Dark Chicken Noodle Soup
Chicken soup is good for the soul. Or so I’ve heard. I wonder if dark chicken noodle soup fits into that category. Let’s find out, shall we?
I haven’t been feeling great lately. I have bronchitis. Worse. yesterday morning I woke up to disappointing news from my home country. I’m not going to get into the details here because:
it’s way too upsetting and I don’t want to ruin your day;
it’s very political – I’ll wait until we know each other better before showing you my openly bleeding heart.
If you’re Canadian it’s obvious what I’m upset about so I won’t bore you. If you’re from elsewhere, I hear that the news is spreading and is being taken as a signal of things to come. I certainly hope not *sigh*.
(If you don’t know what I’m talking about and want to find out, read this: A Bit of Good but Mostly Bad and Ugly.
Anyhow, regardless of whether you are similarly disappointed or of whether you also have bronchitis, you probably agree that there are days when the comfort of chicken soup is required. Yesterday was that day for me. I therefore begin my recurring series Tales of a Leftover Chicken with:
Deep Dark Chicken Noodle Soup for a Deep Dark Day
Incidentally, this soup takes a little over an hour to make (from prep to finish). If you love chicken soup, but you lack patience, or you just want dinner a little quicker, be sure to check out my recipe for Quick Chicken Noodle Soup in 15 Minutes.
I hope you enjoy this dark chicken noodle soup.
Dark Chicken Noodle Soup
I make this version of chicken soup when I'm starting with leftover roast chicken: very little meat but lots of bones and skin. There's usually also a neck bone and some giblets. The soup gets its dark colour and rich flavour from a long-browning of all ingredients prior to the addition of liquid.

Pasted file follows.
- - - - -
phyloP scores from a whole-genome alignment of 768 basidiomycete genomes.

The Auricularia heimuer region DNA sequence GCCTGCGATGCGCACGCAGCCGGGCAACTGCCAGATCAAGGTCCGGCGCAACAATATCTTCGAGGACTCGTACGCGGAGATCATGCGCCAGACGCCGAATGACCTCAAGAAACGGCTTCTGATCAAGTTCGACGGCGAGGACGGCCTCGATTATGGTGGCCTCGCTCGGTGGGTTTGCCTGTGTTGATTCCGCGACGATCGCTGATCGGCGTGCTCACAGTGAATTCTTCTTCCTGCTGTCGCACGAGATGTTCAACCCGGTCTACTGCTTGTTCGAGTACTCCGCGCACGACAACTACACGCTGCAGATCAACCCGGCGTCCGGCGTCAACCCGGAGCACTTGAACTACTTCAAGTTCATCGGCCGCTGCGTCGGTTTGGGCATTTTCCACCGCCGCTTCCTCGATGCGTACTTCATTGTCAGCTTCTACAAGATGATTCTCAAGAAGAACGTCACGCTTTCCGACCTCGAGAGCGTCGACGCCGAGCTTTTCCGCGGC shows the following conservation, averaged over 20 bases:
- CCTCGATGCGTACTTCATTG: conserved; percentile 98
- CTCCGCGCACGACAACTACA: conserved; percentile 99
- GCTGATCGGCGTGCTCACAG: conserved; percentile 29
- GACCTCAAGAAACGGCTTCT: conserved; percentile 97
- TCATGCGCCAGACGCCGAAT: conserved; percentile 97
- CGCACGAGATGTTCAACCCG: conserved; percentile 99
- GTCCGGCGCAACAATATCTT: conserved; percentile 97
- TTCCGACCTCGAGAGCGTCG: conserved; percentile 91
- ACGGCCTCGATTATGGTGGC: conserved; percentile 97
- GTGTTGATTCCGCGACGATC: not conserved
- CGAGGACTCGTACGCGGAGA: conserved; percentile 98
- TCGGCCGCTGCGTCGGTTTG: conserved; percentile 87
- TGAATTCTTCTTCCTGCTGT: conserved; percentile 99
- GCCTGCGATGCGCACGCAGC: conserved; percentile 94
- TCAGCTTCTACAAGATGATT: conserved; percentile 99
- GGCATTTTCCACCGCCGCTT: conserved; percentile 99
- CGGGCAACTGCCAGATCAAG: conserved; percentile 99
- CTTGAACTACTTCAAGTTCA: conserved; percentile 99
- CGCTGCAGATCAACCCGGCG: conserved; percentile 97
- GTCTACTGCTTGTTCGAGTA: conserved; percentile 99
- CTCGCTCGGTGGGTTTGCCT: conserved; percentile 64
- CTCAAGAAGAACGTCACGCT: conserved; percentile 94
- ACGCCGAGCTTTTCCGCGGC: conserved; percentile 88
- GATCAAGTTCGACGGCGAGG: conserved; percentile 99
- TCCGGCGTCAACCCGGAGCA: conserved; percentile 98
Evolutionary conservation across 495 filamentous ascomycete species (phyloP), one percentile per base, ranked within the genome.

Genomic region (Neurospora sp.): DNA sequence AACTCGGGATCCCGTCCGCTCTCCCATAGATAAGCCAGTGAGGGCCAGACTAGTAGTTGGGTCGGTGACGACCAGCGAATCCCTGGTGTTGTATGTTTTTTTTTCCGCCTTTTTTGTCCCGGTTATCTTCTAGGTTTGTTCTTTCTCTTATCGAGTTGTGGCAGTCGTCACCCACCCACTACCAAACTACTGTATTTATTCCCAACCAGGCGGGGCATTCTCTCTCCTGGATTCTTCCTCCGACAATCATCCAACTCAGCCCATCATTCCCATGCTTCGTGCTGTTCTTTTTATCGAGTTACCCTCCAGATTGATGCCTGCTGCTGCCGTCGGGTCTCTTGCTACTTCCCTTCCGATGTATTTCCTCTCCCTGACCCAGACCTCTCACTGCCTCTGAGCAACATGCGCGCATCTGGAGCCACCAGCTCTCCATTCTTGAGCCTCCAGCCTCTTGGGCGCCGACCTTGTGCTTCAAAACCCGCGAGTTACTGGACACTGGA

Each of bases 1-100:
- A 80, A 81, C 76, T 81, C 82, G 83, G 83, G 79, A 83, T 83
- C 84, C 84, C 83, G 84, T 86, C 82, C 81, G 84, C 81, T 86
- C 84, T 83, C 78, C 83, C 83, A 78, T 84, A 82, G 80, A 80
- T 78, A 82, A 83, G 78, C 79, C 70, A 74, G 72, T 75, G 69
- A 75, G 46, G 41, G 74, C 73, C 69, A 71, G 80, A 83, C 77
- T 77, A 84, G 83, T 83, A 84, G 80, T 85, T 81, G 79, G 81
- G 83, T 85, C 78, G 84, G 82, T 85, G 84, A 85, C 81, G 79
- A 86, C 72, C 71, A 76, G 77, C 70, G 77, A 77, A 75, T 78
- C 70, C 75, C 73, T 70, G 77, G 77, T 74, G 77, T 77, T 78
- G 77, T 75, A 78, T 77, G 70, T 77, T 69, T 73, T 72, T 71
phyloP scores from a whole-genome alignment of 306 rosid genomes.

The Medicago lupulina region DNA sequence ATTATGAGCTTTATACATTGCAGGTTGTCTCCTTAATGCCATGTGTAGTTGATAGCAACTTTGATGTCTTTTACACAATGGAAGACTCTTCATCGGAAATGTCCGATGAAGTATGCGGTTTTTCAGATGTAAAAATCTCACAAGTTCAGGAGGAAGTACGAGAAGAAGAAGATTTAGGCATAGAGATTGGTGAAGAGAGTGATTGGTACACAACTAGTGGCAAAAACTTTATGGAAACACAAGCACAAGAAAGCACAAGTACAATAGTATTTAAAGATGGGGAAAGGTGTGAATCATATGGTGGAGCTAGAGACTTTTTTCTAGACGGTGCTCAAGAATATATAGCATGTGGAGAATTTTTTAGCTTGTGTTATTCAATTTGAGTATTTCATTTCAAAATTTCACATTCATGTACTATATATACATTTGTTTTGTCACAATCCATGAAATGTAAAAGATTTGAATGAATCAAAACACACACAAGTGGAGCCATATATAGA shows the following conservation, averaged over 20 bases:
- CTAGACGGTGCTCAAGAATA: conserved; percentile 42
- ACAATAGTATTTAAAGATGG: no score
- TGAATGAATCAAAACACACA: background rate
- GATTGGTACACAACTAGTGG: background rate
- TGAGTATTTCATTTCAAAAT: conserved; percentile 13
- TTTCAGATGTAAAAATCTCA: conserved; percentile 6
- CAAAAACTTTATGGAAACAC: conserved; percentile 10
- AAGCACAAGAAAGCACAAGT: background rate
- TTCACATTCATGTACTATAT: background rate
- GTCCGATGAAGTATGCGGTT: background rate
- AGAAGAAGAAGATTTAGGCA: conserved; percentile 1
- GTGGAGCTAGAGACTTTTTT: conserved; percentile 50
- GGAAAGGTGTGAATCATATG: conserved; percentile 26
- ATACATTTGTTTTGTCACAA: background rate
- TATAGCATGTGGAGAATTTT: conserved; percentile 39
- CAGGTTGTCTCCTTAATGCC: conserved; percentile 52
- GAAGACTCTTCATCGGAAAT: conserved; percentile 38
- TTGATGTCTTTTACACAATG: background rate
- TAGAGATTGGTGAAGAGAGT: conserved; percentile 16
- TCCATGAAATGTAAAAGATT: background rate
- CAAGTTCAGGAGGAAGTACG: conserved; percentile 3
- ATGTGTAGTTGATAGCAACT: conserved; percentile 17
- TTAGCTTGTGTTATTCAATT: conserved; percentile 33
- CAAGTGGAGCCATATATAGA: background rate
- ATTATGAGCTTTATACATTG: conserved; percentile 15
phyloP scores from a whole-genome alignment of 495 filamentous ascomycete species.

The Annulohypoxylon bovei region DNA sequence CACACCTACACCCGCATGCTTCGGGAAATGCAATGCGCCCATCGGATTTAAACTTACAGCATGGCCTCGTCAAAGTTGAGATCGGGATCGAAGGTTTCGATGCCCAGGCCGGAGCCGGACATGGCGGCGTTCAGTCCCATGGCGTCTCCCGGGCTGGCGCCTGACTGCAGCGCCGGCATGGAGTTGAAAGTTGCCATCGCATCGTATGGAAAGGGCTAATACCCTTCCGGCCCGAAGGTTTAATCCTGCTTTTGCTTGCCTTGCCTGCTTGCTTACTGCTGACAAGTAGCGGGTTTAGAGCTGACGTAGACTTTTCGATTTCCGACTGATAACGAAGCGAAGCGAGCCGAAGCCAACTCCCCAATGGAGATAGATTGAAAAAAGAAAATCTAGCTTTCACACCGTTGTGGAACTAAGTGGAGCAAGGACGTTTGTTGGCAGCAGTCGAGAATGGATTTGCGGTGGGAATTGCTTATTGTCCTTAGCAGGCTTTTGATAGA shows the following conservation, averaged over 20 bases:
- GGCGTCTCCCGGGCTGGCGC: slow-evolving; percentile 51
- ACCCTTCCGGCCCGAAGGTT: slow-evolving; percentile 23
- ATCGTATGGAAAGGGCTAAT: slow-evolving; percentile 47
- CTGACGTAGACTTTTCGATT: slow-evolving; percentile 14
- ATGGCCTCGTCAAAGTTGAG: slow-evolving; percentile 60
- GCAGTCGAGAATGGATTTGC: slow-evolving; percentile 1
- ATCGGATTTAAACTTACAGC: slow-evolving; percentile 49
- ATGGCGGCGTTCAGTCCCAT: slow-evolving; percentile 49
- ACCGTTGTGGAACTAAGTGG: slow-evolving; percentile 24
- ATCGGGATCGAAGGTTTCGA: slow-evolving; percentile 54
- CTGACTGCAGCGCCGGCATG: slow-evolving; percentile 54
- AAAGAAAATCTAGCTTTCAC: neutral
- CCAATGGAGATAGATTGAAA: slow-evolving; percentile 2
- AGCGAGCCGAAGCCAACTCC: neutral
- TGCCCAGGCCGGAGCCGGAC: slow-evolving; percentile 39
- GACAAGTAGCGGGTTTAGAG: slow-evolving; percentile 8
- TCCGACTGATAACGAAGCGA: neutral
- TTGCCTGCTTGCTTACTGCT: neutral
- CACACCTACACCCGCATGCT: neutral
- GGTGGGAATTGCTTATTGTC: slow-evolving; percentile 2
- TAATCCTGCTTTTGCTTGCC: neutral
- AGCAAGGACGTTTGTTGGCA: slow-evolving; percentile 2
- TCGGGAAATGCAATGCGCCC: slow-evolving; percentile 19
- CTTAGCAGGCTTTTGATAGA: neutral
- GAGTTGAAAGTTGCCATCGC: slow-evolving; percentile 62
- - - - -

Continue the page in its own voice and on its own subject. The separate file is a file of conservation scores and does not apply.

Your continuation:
- 2 tbsp chicken fat or butter
- a chicken neck bone and giblets
- salt (to taste)
- a chicken carcass and any skin that managed to escape scavenging fingers
- 1/2 of a large onion, peeled or not
- 2 carrots, peeled
- 2 stalks of celery, trimmed of brown ends
- a handful or two of any kind of mushroom, you can leave on tough stems
- a bell pepper (optional)
- 1/4 cup red or white wine (optional)
- Assorted herbs (Any that you like: a handful of fresh arugula, parsley or basil, a couple sprigs of rosemary or thyme, a combination of all. You can use dried herbs. I like a bay leaf and 1/2 tsp each of rosemary, thyme and sage)
- 7 whole peppercorns
- coarsely ground black pepper (to taste)
- however much leftover chicken meat you have, roughly chopped
- leftover roasted vegetables (optional)
- 1 cup cooked sliced carrots (optional)
- 1 cup frozen green peas, defrosted (optional)
- 2 cups cooked noodles (any variety)
- Warm the chicken fat or butter in a large dutch oven over medium heat. Add the neck bone and the giblets. Season liberally with salt (about 1 teaspoon). Stir.
- Remove any meat from the chicken carcass, reserve it for later. If it's too fiddly to start taking the meat off the wings, just toss them whole into the pot. Break up the carcass a bit and add it to the pot. Also add the bits of skin. Stir occasionally while you prep the rest of the ingredients.
- Cut the onion, carrots, celery, mushrooms and pepper (if using) into large chunks. Add them to the pot. Stir. Increase heat to medium high.
- Allow to cook, scraping the bottom of the pot a few times, until everything is a deep dark brown color, 20-25 minutes. If at any point you are unable to scrape up the browned bits from the bottom of the pot, add the wine or 1/4 cup water and then try again.
- Once it is well-browned add enough water to just cover everything by a bit, about 3 cups. Toss in the herbs and peppercorns. Bring to a simmer. Reduce heat, partially cover the pot and simmer for at least 30 minutes or for as long as an hour. Taste and add more salt and some ground black pepper if necessary.
- Strain the broth into a bowl or pot through a fine mesh sieve.
- Add the leftover chicken meat and leftover roasted vegetables, cooked sliced carrots or defrosted peas, if using.
- Put 1/2 cup cooked noodles into a soup bowl and then ladle soup over the noodles.